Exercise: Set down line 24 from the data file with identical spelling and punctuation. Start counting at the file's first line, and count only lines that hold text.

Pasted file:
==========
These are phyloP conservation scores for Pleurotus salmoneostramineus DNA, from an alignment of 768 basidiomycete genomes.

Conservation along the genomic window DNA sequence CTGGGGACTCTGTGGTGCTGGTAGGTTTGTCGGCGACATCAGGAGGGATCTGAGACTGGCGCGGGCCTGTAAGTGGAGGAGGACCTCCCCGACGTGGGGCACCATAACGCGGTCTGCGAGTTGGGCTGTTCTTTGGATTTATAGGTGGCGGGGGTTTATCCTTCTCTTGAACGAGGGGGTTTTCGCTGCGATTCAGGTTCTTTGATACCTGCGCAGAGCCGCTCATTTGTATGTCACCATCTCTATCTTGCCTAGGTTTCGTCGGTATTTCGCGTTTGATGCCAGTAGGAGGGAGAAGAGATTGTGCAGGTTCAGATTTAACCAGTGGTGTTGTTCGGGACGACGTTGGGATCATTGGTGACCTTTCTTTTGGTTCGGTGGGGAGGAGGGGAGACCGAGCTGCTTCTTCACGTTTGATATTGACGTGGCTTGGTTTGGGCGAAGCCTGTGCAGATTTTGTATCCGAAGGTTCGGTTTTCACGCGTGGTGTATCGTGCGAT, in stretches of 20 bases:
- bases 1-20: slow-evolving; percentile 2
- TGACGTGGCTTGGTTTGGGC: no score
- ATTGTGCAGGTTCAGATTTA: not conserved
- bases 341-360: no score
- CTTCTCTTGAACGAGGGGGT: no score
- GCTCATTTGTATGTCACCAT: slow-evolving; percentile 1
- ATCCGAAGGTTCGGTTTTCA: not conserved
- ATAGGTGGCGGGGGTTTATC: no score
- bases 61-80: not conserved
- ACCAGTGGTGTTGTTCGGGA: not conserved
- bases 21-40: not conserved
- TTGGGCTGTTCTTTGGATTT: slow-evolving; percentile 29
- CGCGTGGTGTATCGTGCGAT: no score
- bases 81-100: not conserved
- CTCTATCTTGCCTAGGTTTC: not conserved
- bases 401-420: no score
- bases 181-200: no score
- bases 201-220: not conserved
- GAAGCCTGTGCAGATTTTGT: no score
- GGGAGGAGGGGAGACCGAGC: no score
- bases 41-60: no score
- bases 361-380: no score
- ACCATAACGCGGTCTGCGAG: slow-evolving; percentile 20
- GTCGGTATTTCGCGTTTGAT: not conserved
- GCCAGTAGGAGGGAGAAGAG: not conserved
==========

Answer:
- bases 361-380: no score